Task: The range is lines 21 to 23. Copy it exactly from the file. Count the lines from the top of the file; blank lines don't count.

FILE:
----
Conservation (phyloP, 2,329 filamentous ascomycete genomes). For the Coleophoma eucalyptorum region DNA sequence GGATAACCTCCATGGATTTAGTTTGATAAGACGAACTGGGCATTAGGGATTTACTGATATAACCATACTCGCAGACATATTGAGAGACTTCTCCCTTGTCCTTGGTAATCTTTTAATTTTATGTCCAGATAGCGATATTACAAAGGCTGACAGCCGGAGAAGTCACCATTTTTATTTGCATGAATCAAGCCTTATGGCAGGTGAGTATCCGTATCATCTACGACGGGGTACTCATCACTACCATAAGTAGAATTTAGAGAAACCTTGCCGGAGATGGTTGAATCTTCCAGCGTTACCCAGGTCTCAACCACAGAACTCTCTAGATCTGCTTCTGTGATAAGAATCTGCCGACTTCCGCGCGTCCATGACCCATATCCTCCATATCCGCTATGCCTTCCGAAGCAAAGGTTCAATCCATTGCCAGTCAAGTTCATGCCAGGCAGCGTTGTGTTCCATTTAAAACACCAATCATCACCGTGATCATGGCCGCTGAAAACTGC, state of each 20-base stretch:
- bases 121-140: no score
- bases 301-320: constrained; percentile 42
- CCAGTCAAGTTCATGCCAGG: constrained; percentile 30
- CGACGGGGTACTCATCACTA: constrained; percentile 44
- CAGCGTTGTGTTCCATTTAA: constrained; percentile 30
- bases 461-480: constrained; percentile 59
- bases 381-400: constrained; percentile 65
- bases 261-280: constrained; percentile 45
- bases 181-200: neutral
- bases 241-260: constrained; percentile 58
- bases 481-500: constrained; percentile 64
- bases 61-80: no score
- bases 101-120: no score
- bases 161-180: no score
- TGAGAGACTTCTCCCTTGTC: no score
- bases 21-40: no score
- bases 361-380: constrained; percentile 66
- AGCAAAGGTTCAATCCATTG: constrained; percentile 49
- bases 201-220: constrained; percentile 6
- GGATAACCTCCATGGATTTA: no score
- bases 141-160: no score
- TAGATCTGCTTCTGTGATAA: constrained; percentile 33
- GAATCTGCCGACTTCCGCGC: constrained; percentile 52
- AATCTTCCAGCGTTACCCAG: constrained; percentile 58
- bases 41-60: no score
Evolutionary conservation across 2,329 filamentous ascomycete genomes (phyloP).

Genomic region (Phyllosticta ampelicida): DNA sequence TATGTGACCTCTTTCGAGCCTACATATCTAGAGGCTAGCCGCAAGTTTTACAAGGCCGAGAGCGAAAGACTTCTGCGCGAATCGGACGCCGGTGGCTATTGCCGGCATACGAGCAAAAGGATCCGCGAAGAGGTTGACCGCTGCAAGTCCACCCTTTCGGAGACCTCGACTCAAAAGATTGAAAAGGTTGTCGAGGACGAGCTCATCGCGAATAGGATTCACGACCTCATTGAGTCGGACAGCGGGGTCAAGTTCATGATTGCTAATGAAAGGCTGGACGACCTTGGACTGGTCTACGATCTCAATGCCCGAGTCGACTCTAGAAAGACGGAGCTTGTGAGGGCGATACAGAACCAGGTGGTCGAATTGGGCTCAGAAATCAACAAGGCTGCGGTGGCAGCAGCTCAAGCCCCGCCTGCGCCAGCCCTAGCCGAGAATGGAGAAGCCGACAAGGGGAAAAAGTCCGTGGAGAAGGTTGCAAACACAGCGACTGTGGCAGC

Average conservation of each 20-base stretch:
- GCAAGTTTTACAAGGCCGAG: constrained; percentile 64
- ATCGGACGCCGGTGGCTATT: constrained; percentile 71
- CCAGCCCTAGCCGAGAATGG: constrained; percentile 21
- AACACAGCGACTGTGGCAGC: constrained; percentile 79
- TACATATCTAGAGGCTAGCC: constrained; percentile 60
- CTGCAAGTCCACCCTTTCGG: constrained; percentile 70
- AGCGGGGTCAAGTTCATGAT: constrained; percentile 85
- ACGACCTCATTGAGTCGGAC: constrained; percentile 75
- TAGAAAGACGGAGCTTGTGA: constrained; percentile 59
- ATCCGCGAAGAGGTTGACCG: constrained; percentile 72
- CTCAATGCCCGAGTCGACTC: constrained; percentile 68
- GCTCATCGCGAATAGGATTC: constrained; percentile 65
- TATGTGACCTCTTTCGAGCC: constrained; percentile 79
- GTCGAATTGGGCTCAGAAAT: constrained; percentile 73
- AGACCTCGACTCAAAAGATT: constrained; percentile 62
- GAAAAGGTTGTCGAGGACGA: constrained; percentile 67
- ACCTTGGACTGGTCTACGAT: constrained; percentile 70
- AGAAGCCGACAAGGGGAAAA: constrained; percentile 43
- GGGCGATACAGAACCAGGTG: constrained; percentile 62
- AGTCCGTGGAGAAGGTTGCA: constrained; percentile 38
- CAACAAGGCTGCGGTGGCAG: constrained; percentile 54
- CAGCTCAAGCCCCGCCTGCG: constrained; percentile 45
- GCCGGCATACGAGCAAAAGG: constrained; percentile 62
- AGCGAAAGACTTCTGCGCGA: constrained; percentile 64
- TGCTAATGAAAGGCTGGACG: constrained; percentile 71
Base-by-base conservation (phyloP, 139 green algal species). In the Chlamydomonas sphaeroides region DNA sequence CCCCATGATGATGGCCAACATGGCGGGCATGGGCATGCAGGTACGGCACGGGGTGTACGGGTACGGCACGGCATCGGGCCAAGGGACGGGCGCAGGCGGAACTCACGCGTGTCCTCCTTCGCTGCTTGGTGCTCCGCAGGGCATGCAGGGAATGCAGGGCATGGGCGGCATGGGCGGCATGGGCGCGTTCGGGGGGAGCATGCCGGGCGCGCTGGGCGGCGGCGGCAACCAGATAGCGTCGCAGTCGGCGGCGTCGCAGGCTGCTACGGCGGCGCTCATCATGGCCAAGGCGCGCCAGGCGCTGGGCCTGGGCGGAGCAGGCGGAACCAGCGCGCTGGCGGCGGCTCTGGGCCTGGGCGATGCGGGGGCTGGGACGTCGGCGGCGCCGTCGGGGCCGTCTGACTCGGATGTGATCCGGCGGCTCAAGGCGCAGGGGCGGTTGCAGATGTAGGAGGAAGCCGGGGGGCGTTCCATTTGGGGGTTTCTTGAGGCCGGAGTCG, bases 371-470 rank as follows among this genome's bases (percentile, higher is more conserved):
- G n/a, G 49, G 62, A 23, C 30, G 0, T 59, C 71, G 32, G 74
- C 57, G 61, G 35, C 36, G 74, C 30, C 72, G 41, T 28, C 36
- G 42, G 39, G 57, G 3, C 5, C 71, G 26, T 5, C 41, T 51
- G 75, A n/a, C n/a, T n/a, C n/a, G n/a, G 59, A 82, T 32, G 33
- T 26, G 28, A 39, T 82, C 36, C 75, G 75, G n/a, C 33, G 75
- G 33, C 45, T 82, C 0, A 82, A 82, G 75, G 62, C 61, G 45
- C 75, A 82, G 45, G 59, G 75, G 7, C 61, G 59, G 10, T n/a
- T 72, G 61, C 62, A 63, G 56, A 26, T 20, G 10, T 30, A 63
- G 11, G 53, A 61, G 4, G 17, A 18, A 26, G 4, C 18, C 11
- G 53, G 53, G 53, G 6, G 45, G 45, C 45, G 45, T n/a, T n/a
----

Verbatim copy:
- GGATAACCTCCATGGATTTA: no score
- bases 141-160: no score
- TAGATCTGCTTCTGTGATAA: constrained; percentile 33